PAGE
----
Cold Years release their debut album ‘Paradise’ via eOne.
The Aberdeen quartet initially formed in 2014, from a project by Ross Gordon, joined by guitarist Finlay Urquhart, and drummer Fraser Allan.
As a trio the band released two studio EPs: 2015’s ‘Mile Marker’, followed by ‘Death Chasers’, but regard Louis Craighead joining on bass/vocals in 2017 the point at which Cold Years began as a band.
The album’s 13 tracks were whittled down, frontman Gordon estimates, from an initial 60 songs. The original plan was to put out a debut album last year, but five songs in, the band scrapped everything and started again from scratch.
“We all, really, really fought about what we each wanted on this,” Gordon says of the track selection process. “There were heated arguments about the songs because every single person was so engaged in the process. And that’s a first for us. If we’d done it any other way or at any other time, it wouldn’t have been the same, and more importantly, it wouldn’t have been as good.”
“Our hometown is a shithole,” Gordon says when asked about the album’s title. “The album is called ‘Paradise’ because Aberdeen is not a paradise. It’s horrible, it’s grey, and it’s cold all the time. We all live and work here, and it’s not very happy. It’s quite morbid when you stop to think about it. But at the same time, it’s home.”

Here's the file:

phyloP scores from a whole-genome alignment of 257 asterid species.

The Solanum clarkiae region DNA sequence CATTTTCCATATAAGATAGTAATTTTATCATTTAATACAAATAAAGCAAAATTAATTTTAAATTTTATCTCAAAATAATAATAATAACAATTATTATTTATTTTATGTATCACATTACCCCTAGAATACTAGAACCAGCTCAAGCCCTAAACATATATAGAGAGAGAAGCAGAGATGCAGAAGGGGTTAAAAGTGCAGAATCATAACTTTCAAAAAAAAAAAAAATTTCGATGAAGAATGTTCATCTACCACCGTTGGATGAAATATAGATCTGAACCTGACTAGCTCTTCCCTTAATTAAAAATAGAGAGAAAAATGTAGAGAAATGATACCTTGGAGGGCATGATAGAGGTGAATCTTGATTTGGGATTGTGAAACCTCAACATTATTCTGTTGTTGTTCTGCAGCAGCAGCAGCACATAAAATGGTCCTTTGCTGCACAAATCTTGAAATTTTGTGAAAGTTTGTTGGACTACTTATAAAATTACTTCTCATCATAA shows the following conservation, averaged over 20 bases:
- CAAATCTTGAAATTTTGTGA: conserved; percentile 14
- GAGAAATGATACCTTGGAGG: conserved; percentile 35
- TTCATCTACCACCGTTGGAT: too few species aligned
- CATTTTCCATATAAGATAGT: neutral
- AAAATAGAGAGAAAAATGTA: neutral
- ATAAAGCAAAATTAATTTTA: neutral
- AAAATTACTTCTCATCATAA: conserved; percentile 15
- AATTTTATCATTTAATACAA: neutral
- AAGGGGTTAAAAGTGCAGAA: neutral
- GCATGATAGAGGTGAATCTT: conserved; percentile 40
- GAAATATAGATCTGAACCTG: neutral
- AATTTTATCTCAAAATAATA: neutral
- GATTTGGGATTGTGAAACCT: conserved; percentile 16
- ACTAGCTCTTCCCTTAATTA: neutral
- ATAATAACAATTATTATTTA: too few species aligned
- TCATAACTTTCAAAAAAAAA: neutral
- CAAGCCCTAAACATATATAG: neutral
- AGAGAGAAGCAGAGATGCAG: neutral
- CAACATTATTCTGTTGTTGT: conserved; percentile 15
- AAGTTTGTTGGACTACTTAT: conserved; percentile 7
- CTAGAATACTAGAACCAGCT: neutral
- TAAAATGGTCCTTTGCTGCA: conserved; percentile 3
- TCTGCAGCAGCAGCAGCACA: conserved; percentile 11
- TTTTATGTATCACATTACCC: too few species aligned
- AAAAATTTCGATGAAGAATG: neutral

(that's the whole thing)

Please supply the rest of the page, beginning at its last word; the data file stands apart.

The quartet kicked off last year featuring in Kerrang’s ‘Hottest Bands of 2019’ alongside Fever 333 & Yonaka. Live announcements followed for 2000 Trees, This Is Tomorrow & King Tut’s Summer Nights, as well as a UK tour with Philadelphia punk rock stalwart Dave Hause.
Of the album, Gordon says: “There’s an ongoing narrative about how fucked everything is at the moment.
“It links everything really, not just purely politics. It’s linked to the economy, to drugs and alcohol, and what our generation is going through right now. You work hard in school, you train for your career and you try to succeed at it, but the reality is that none of it really fucking matters. It’s a record that’s angry because, as a generation, we feel like we’ve been sold short.
“There’s definitely some love on there – it’s important to keep things like that in between the misery,” the frontman points out. “Because these are songs of passion and belief that unapologetically breathe the redemptive fire of rock’n’roll.”
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